I am a professional illustrator, providing illustration for books, magazines, posters and (rock band) merchandize . I also storyboard for film, tv, video games and tv ads. Teaching is just something I enjoy doing. More about what I can give, rather than what I can take.
Wednesday, 15 October 2014
SEPTEMBER-DECEMBER TERM, WEEK 3 (PART 2)
Following on from this weeks class, I just wanted to elaborate on a couple of things I mentioned in class.
I recognise your style now and I think it just needs some focus on iroing out the kinks, stylewise.
May I suggest you have a look at Virgil Finlay's work.
Vigil Finlay , created some of the most stimulating sci-fi / fantasy art of the 1900s. I was totally fascinated by his work as a teenager and still am today. I think you will learn a lot from studying his work that may well help push your art to the next level.
Here are some examples of his work. Note the balance of solids and the tonal range of his hatching and stippling. Actually it goes further than simply hatching, I think , tonal effects, is the correct description.
and then there is his ultra detailed work, which simply blows my mind
You can read more abot Finlay here
Back in the 90's I was made aware of Kelley Jones' work on the covers of Batman, in particular, the knightfall story where Bane breaks Batman's back, and also the Alien comicbook story, Hive.
I was instantly hooked on Jons' style. I t was different form most other artists around at the time. It was dark, over the top, twisted and violent. It suck it's claws into my heart and I have loved it ever since. Yes, it can be said that there are elements of Bernie Wrightson in his work and definitely Virgil Finlay too but Jones, in my opinion, stands alone. He stands out as a unique artist in the field of illustration. He's one of those artists that you either love or hate but you can't be indifferent about.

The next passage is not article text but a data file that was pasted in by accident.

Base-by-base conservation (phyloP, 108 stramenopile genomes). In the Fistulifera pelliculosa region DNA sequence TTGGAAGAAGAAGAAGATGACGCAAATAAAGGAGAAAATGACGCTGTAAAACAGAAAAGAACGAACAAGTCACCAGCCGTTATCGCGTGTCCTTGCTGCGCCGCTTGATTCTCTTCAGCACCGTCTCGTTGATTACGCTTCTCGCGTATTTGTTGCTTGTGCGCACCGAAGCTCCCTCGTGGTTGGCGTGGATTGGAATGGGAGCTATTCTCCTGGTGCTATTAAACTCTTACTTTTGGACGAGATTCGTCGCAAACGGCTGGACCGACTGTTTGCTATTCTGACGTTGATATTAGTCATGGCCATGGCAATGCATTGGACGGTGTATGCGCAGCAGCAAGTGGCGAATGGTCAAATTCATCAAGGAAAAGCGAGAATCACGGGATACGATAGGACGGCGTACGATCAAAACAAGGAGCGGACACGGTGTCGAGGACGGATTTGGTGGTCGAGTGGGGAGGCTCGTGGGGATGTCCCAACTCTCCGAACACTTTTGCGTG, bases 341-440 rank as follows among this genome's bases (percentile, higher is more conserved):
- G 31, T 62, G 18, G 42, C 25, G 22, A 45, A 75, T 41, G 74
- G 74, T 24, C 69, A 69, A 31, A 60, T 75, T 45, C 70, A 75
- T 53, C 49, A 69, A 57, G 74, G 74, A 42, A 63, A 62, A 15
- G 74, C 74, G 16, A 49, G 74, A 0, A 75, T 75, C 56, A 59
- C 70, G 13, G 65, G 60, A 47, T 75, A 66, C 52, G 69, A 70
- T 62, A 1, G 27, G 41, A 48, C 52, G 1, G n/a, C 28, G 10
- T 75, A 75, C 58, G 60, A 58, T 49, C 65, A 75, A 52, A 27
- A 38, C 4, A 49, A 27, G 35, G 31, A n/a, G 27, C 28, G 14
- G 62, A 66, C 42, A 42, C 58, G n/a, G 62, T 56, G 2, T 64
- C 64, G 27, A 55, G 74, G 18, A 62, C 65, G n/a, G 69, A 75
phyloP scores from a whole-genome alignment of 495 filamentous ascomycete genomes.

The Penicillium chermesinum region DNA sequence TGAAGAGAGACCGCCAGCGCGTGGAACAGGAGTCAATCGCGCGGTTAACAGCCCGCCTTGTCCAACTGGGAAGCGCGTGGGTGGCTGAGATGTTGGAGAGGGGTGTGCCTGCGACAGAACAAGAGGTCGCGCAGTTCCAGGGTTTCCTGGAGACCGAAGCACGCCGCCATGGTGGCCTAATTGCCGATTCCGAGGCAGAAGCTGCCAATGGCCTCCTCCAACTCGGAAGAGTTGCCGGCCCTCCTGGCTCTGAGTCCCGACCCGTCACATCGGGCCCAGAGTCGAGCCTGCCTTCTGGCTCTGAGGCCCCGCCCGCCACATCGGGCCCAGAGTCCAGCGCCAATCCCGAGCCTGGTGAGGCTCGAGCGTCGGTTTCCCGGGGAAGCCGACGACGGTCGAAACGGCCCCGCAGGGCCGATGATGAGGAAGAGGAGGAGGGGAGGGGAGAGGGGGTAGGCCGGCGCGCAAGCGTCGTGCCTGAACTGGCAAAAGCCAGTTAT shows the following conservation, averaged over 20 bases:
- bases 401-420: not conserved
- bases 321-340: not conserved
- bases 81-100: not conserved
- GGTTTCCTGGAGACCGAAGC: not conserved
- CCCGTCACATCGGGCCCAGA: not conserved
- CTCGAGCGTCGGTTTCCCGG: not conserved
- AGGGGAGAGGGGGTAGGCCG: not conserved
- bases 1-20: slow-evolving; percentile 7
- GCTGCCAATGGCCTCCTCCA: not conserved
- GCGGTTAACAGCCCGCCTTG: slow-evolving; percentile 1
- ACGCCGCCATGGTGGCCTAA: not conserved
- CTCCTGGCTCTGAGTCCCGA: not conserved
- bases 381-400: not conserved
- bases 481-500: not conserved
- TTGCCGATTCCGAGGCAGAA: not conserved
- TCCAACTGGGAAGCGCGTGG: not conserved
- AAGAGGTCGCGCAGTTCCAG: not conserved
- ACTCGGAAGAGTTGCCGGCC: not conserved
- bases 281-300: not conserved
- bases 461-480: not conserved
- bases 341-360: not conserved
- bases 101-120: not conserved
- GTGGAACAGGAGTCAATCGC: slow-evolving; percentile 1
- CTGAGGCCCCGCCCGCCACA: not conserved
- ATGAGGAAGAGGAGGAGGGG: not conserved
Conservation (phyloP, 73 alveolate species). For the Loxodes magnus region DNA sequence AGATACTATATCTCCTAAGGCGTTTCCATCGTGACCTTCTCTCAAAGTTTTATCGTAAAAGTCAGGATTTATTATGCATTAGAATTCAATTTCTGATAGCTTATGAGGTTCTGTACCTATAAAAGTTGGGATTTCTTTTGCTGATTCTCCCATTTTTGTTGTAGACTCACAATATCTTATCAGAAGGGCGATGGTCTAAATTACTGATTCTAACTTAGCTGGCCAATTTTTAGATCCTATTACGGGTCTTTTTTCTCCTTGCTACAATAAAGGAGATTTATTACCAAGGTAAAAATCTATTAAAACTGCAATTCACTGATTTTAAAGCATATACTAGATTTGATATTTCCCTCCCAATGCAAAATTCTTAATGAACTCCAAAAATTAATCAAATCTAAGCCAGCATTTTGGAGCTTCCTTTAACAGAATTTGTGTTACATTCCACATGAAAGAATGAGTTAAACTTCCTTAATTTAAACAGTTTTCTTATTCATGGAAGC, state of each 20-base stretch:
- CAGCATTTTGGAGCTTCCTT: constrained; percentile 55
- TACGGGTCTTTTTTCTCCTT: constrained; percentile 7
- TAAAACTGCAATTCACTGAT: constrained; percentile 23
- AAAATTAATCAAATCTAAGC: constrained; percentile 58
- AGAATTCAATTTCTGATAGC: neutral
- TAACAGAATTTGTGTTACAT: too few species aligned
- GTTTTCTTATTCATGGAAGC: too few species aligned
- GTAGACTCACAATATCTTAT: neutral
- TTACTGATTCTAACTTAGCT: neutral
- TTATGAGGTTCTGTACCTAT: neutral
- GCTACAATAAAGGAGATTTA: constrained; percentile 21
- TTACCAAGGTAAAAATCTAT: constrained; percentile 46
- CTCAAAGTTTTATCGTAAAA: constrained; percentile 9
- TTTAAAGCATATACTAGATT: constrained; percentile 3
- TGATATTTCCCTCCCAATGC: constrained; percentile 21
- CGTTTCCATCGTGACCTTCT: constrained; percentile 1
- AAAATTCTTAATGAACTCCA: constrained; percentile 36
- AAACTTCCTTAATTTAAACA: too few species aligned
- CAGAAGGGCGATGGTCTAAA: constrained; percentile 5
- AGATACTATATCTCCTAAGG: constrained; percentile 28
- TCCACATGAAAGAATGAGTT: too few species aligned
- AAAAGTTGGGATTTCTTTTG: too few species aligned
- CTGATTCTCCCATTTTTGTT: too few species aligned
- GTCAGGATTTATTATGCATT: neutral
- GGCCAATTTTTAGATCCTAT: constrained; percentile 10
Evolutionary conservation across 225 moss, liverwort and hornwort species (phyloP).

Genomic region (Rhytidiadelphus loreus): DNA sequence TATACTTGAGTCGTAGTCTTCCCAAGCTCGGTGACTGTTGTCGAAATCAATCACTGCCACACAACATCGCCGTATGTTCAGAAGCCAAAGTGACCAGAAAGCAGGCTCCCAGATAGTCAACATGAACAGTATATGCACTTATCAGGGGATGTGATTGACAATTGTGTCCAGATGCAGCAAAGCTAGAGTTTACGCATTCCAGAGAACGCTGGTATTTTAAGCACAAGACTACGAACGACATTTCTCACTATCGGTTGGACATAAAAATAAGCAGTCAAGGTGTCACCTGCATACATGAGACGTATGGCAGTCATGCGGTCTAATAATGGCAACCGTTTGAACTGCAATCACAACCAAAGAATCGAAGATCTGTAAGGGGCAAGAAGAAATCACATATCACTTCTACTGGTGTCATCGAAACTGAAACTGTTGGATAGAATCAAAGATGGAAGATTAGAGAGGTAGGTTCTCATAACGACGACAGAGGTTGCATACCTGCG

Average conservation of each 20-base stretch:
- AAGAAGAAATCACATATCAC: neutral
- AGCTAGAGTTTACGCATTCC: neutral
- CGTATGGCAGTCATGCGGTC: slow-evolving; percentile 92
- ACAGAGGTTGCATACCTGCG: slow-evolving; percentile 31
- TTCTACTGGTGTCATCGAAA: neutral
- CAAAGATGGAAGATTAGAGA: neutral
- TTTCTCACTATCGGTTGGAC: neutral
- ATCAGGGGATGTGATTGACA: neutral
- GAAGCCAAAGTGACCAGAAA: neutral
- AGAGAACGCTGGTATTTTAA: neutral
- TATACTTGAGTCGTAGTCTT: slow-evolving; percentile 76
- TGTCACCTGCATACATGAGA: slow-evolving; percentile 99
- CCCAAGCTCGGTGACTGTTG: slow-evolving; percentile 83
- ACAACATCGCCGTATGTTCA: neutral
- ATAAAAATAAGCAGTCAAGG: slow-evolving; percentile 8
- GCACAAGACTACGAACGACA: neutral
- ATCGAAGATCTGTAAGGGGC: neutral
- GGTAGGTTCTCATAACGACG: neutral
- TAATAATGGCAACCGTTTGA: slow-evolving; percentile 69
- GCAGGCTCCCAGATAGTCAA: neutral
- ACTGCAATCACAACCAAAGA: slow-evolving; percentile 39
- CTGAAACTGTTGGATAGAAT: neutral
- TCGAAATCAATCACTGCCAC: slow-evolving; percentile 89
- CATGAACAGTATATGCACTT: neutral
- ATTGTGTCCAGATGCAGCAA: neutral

See what you think . Study the use of solids, the use of hatching and the awesome composition.
You can see the Finlay influence here but it is still very much a Kelley Jones peice
For more about Kelley Jones and his published work, most of which you can still buy, check out this link
To get a basic grounding in drawing comics, you need look no further than How To Draw Comics The Marvel Way.
Published by titan. I know Jared ha sa staff at OK Comics and also Nabil has a stash at Travelling Man, so you have no escuse for not having a copy.
Yes, it's written by Stan Lee, so it's cheesy and very 70's but the informiation in this book is solid. A lot of today's pro's cut their teeth with this book.
Read this book back to front, and then , read it again and again. Follow the exercises within the book. If you need guidence I will be thre to take you through it.
When you are done with that book I can also recomment Panel Discussions published by Twomorrows. A very good book.
I am sure OK comics and Traveling man have copies of this
Also, DRAW!, published by twomorrows.
It has a very good section each week called ROUGH CRITIQUE by Bob McLoud, where McLoud gives critique to aspiring comic book artists. Mike Manley's, Comic Art Bootcamp is very educational. The magazine is a very good read indeed. I have many copies.
I've blogged about this mag before
http://fantasyartclass.blogspot.co.uk/2011/06/twomorrows-publishing.html I still go back to these mags every so often for tips etc. There is so much valuable info in each issue.